Motherhood is hard and finding yourself in motherhood is like finding a needle in a haystack. The guilt that comes with it, is a common feeling amongst mothers, particularly in today’s society, where social media and societal pressures depict motherhood as a perfect and effortless experience. Mom’s guilt can be triggered by several factors, including balancing work-life along with motherhood, feeling lack of control over certain situations, facing judgment and comparison from others and not being able to achieve the desired level of “perfection” in parenting. Here I am spilling the tea of motherhood.
During the day, I often find myself yelling and snapping to my kids. Yet when the night comes and everything’s quiet, I feel like I am the worst mother ever. I wouldn’t want ANYONE to snap on my kids, but guess what, I am the one who always does it. Watching the kids sleep makes me teared up, make a vow to myself that I won’t be scolding them again tomorrow. But yeah, you know the drill, it goes on and on and on, every damn day.
I talked about this to my therapist and he said that it is inevitable, BECAUSE WE ARE MOTHERS. Mothers are the peace keeper, the wheels in the family, the babysitter, the cook, the housekeeper, the EVERYTHING. It is COMPLETELY normal to feel overwhelmed and overstimulated. Most of all, mothers are humans, aren’t we?
After a while, I come up to conclusion that might help you getting through this rough patch:
- You can’t make them happy. You can only make YOURSELF happy. You know that happiness radiates right? Now the only thing you can do is to be a HAPPY MOTHER for your kids. Kids don’t need a perfect mom, they need a happy mom
- Kids won’t always understand what you’re asking them to do. “Why do I have to sleep early during school days?” “Why can’t I eat more marshmallows?” “Why do I have to say please and thank you?”
There are and will be many things that explanations won’t do any good. Authority and house rules play a big role here. Soon when they get older, they will understand why you do what you do.
- Sometimes, we constantly ask them to do this and that, unintentionally. But do remember that they are also trying their best to do the “job”. Whatever happens, just remember how much harder it’s for them to try their best doing the chores.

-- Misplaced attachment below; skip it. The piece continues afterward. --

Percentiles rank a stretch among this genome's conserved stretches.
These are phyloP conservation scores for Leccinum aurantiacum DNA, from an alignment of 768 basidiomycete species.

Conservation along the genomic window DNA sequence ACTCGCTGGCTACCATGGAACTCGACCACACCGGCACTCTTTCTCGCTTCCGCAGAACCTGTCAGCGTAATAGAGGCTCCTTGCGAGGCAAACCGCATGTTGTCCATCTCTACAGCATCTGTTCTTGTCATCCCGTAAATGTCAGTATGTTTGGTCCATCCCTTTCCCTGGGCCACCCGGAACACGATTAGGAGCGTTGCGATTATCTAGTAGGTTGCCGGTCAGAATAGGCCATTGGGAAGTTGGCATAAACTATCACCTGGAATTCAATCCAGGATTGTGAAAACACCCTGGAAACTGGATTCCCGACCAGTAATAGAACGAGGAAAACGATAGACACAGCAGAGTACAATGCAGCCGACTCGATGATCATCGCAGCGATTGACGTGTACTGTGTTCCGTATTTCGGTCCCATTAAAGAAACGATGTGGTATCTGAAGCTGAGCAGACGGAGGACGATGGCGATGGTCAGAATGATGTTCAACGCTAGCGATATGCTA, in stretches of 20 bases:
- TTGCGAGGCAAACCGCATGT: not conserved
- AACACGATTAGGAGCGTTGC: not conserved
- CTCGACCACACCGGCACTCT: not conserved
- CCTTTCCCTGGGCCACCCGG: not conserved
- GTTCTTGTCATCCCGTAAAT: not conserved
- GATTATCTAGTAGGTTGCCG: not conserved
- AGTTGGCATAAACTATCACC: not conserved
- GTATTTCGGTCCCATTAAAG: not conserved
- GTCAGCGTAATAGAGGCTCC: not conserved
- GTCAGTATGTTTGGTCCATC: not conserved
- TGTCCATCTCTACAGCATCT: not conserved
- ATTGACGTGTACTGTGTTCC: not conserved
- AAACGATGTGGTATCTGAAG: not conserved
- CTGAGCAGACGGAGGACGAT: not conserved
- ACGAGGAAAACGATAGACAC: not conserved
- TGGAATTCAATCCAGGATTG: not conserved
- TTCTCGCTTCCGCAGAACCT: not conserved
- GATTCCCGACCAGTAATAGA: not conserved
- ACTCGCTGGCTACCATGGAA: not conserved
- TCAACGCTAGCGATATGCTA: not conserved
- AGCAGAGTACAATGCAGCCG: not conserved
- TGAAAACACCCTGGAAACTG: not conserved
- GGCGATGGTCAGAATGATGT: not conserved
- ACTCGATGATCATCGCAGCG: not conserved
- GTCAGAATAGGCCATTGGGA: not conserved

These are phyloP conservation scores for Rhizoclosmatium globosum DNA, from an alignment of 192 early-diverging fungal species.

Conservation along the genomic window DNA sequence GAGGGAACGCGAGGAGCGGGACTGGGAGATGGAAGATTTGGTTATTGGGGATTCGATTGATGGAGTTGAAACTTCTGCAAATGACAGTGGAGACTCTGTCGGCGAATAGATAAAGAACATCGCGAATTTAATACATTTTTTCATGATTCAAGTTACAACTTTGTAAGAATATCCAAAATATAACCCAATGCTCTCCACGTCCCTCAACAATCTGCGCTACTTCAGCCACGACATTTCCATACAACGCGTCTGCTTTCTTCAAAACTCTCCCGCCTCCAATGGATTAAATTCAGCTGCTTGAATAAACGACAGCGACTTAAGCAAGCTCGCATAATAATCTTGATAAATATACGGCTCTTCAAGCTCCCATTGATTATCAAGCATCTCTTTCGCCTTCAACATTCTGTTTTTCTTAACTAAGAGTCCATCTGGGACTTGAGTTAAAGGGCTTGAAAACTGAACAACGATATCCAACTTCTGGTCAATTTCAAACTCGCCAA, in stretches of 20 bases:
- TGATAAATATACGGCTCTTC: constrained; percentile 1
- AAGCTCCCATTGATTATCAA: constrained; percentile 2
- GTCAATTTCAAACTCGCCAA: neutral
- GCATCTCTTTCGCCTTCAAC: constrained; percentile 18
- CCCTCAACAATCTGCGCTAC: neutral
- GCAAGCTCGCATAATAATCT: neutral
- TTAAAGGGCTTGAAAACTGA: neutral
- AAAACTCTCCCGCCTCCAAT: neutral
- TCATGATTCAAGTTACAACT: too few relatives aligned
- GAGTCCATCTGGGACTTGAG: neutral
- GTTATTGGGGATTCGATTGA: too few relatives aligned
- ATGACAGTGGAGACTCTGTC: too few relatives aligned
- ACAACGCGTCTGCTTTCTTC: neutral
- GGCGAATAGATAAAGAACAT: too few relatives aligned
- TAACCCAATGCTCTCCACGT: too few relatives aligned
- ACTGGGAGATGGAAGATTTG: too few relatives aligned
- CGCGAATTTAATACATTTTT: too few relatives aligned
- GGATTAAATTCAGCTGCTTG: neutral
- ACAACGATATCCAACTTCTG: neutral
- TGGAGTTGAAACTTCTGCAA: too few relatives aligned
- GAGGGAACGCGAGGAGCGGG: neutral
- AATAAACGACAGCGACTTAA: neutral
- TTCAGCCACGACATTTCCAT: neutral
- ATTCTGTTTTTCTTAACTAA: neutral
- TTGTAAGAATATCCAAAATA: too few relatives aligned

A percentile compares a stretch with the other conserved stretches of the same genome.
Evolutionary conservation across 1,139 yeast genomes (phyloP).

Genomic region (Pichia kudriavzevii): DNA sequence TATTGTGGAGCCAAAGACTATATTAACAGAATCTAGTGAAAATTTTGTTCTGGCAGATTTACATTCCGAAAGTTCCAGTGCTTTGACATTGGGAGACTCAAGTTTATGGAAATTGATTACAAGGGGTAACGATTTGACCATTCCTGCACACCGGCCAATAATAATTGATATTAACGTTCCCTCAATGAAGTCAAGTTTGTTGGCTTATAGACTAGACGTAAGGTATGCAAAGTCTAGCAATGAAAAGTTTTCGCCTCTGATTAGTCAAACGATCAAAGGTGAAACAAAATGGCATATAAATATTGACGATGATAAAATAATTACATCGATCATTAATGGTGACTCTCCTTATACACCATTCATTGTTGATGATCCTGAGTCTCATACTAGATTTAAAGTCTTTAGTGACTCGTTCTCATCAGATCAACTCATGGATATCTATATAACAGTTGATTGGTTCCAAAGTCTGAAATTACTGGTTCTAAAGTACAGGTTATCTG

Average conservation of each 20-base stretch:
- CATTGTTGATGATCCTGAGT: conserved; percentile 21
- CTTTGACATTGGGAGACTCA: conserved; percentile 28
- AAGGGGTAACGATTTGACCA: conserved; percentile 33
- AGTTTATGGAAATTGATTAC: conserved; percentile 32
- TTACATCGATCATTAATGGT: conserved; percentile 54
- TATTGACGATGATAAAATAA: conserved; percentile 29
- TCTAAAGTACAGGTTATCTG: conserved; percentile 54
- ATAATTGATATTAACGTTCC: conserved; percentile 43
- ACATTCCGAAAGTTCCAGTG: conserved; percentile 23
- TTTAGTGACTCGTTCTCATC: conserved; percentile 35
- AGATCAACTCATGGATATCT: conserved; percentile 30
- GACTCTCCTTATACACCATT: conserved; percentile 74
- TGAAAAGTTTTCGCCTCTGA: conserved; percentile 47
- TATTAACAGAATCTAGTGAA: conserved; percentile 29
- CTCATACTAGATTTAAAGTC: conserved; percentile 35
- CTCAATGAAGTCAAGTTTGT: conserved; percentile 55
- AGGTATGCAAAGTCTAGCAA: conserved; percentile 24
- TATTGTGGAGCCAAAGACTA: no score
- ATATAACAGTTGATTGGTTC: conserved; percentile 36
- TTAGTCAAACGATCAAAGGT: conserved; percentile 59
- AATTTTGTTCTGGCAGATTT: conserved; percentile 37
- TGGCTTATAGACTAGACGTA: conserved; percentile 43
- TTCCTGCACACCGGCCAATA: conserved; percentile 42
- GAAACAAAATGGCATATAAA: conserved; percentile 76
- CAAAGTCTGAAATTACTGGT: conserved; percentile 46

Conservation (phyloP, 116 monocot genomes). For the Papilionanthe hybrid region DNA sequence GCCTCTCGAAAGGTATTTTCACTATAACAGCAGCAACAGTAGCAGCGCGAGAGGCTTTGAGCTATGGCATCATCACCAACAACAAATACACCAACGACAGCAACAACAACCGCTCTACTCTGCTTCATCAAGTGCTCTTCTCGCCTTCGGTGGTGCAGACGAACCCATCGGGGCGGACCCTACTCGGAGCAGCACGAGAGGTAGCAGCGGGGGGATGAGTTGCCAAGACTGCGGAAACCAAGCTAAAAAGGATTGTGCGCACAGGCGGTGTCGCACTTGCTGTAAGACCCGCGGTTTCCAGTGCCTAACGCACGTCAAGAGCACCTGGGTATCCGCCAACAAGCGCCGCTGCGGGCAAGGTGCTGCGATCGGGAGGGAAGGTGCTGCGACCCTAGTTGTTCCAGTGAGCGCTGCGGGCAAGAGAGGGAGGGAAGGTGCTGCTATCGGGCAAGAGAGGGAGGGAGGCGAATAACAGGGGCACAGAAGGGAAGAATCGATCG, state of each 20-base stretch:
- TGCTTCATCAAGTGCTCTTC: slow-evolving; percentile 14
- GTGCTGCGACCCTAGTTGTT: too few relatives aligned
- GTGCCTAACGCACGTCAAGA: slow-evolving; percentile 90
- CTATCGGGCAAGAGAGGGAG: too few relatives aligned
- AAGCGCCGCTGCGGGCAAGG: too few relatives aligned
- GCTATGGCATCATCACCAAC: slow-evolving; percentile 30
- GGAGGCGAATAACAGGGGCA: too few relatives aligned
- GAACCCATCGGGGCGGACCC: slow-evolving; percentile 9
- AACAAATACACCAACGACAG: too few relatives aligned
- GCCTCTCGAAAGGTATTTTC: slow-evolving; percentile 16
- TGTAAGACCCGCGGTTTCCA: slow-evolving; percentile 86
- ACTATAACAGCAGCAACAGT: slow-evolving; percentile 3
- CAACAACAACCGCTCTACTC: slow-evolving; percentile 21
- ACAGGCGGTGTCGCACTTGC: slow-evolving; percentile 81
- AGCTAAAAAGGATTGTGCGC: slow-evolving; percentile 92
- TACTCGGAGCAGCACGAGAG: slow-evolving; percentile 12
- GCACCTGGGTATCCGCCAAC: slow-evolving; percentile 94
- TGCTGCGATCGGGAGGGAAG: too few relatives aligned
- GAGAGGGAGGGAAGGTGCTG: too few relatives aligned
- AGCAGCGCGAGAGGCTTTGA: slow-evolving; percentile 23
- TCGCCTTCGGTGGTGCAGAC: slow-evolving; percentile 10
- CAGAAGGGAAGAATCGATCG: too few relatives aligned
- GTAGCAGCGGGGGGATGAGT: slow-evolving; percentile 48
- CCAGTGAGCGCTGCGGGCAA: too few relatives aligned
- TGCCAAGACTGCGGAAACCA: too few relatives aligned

- Don’t take things personally. I often do this. Sometimes the kids don’t want to touch their food or complaining why the bathwater is too hot. Then my mind would go overboard “why does everything I do is wrong?”
Now, now… let’s take a deep breathe Mama. They are just little people, they have zero filter to saying whatever what’s on their minds. But just because they complain about tiny tad thing, it doesn’t mean that you are the issue.
We all know that motherhood is the hardest job. You have to be tough, and you have to be loved. You need to be appreciated, but you also have to be the best version of yourself for your child. I feel you, Mama.
Motherhood is full ups and downs. Sometimes you’re so busy you don’t even realize it, but then you look back at all those things you did, and you wonder “wow, that’s me who did it, I AM THAT POWERFUL”.
So how do you make sense of the crazy rollercoaster of motherhood?
Here are some tips for navigating life as a mom:
- Be kind to yourself : replace negative self-talk with positive affirmation and self-compassion. Remind yourself that every mother make mistakes.
- Be aware of your surroundings. When you’re busy, it’s easy to lose track if what’s happening around you–but if you want to stay grounded, pay attention! You’ll be able to better assess any potential problems that might do. Inhale, exhale. Motherhood is a journey, and every stage comes with its sets ups and downs. Learn to let go of trying to be perfect and create instead loving memories with your children
- Set boundaries with your kids. If they’re being disobedient or destructive, try not to take it personally–they just need some time alone with their own thoughts. They’ll come around eventually
- Take time for yourself! Even if it’s just a few minutes a day (or an hour each week), try setting aside some time for yourself where no one else is around. You deserve some quality time in which your mind can wander without distraction from others. Psst, I always have ladies’ night every once a week after the kids asleep–having a glass of wine in a bar with my closest fellow moms.
In a nutshell, mom’s guilt is understandable and prevalent feeling among mothers. you do GREAT, Mama! No one does this better than you. You deserve a pat on the back… and a glass of wine. As mothers take care of themselves, they become examples of healthy self-care, positivity and ultimately improving resilience for their children.